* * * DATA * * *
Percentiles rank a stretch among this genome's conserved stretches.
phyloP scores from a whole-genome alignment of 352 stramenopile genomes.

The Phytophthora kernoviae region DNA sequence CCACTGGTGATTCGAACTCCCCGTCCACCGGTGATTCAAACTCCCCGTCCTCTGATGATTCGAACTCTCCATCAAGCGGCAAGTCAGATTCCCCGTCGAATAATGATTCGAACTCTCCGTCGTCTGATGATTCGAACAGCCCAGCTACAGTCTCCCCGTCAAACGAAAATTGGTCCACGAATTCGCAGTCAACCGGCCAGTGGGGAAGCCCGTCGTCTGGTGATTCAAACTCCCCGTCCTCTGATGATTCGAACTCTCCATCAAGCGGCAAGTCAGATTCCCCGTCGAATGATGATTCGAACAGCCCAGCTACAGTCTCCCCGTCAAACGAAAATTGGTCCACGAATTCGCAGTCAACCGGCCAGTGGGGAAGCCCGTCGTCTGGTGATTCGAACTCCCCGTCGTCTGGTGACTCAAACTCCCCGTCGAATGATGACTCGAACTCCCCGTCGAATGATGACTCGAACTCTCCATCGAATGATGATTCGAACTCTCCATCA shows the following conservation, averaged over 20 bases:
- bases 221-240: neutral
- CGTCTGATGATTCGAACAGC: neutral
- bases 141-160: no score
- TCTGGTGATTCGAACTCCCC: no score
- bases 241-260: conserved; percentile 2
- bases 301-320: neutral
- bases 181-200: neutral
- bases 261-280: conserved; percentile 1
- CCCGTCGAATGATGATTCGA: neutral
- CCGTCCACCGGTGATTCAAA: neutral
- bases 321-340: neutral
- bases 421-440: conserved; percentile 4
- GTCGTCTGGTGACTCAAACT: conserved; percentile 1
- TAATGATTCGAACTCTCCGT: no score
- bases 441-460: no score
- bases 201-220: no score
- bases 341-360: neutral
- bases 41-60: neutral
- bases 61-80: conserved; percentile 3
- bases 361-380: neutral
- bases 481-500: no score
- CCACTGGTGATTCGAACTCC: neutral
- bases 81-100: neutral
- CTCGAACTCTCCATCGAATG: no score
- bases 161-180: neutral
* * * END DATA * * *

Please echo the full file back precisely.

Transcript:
Percentiles rank a stretch among this genome's conserved stretches.
phyloP scores from a whole-genome alignment of 352 stramenopile genomes.

The Phytophthora kernoviae region DNA sequence CCACTGGTGATTCGAACTCCCCGTCCACCGGTGATTCAAACTCCCCGTCCTCTGATGATTCGAACTCTCCATCAAGCGGCAAGTCAGATTCCCCGTCGAATAATGATTCGAACTCTCCGTCGTCTGATGATTCGAACAGCCCAGCTACAGTCTCCCCGTCAAACGAAAATTGGTCCACGAATTCGCAGTCAACCGGCCAGTGGGGAAGCCCGTCGTCTGGTGATTCAAACTCCCCGTCCTCTGATGATTCGAACTCTCCATCAAGCGGCAAGTCAGATTCCCCGTCGAATGATGATTCGAACAGCCCAGCTACAGTCTCCCCGTCAAACGAAAATTGGTCCACGAATTCGCAGTCAACCGGCCAGTGGGGAAGCCCGTCGTCTGGTGATTCGAACTCCCCGTCGTCTGGTGACTCAAACTCCCCGTCGAATGATGACTCGAACTCCCCGTCGAATGATGACTCGAACTCTCCATCGAATGATGATTCGAACTCTCCATCA shows the following conservation, averaged over 20 bases:
- bases 221-240: neutral
- CGTCTGATGATTCGAACAGC: neutral
- bases 141-160: no score
- TCTGGTGATTCGAACTCCCC: no score
- bases 241-260: conserved; percentile 2
- bases 301-320: neutral
- bases 181-200: neutral
- bases 261-280: conserved; percentile 1
- CCCGTCGAATGATGATTCGA: neutral
- CCGTCCACCGGTGATTCAAA: neutral
- bases 321-340: neutral
- bases 421-440: conserved; percentile 4
- GTCGTCTGGTGACTCAAACT: conserved; percentile 1
- TAATGATTCGAACTCTCCGT: no score
- bases 441-460: no score
- bases 201-220: no score
- bases 341-360: neutral
- bases 41-60: neutral
- bases 61-80: conserved; percentile 3
- bases 361-380: neutral
- bases 481-500: no score
- CCACTGGTGATTCGAACTCC: neutral
- bases 81-100: neutral
- CTCGAACTCTCCATCGAATG: no score
- bases 161-180: neutral